Friday, December 22, 2017

United Airlines: Essential Air Service contract to Denver International Airport (KDEN) awarded

Now boarding for Denver: United Airlines flights are cleared for takeoff to DIA starting March 1.

In the calculations of the U.S. Department of Transportation, a roughly $472,000 difference in price tag trumped the stated desires of Cody Yellowstone Air Improvement Resources, the Yellowstone Regional Airport board, the City of Cody and Park County Commissioners to continue with winter service to Salt Lake City provided by Delta subsidiary Skywest.

DOT announced Thursday that for the next two years starting March 1, the Department’s Essential Air Service contract will be awarded to United Airlines to operate 14 weekly flights from YRA to Denver International Airport.

United had offered the service in exchange for an annual federal subsidy of $850,000, while Skywest had requested about $1.321 million to operate the same number of flights to Salt Lake.

Summer tourism sells enough seats that the subsidy is only in effect eight months out of the year.

After receiving bids for the contract from Skywest and United in mid-October, weeks of discussion among members of the YRA board and CYAIR ultimately led to early November votes wherein both bodies elected to write letters in support of Skywest.

Representatives of each group said they’d come to expect delayed flights and hardball negotiating tactics from United, while Skywest had been easy to deal with and reliable.

Although CYAIR member and Cody Mayor Matt Hall objected at those meetings that the cheaper Denver deal made more sense, the City of Cody ultimately also signed a letter in support of Skywest.

Then the Park County Commissioners voted 3-2 to also support the Salt Lake City service. Commissioners Joe Tilden, Loren Grosskopf and chair Lee Livingston all voted in favor of Skywest’s service, while commissioners Tim French and Jake Fulkerson favored United on economic grounds.

With that vote, the commissioners, the city, the YRA board and nonprofit CYAIR had all lined up behind Delta’s offer.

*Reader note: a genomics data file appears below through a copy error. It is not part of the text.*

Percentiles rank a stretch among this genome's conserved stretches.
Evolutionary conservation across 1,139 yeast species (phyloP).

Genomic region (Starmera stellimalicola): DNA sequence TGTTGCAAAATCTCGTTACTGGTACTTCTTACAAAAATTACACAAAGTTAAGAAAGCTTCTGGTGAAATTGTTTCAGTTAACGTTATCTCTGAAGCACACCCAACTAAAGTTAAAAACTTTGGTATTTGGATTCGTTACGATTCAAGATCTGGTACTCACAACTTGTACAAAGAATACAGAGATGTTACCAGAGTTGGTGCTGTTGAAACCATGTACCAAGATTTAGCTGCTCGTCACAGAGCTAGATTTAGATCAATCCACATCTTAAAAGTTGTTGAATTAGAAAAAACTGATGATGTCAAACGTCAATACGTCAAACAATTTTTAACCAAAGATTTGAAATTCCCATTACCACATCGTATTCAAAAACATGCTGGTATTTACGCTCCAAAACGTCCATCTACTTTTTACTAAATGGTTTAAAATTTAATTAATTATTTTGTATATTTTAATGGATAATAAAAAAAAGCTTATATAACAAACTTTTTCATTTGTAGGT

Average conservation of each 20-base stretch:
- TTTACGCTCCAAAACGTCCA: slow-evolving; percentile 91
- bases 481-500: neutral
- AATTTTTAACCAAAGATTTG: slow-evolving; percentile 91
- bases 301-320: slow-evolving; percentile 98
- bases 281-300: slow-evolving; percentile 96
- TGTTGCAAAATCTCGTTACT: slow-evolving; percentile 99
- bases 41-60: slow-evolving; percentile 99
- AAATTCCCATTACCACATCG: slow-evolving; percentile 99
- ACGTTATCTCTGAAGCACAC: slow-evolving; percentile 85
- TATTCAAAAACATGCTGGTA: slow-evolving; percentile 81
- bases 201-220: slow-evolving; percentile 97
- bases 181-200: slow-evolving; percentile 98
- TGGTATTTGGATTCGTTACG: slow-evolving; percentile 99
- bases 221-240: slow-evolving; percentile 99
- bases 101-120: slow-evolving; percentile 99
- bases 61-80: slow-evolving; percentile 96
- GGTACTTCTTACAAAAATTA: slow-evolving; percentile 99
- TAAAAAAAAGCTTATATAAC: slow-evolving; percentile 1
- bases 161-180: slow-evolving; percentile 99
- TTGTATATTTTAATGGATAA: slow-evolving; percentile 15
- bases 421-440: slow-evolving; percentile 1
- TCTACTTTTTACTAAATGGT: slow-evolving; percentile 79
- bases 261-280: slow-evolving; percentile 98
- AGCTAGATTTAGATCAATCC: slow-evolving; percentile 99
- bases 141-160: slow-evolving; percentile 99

Federal regulations require the DOT to give “substantial weight” to the opinions of such local leaders when awarding EAS contracts.

Public opinion, as measured by comments submitted on the proposals on a DOT website bent toward United, however.

Of 21 official comments submitted, 13 favored United to five supporting Skywest. Three comments merely expressed support for or dissatisfaction with the EAS program overall.

In a Dec. 21 decision released by the DOT, the Department cited price point as a decisive factor in going with the Denver carrier.

“While the Department of Transportation places weight on the comments of the community, it is not the only consideration,” reads part of a letter sent from YRA manager Bob Hooper following the decision.

That echoes DOT language from the decision: “The Department cannot reasonably justify such an increase in annual subsidy when United’s proposal offers Cody passengers virtually the same service and product (14 weekly nonstop round trips using 50-passenger regional jet aircraft to a large hub airport).”

Hooper wrote, “It is important that the Department be mindful of its fiduciary responsibilities.”

Both carriers are expected to continue providing unsubsidized summer service.

“The Yellowstone Regional Airport expects United and Skywest Airlines to work together to make a smooth transition with no service hiatus,” Hooper wrote.

Original article can be found here ➤

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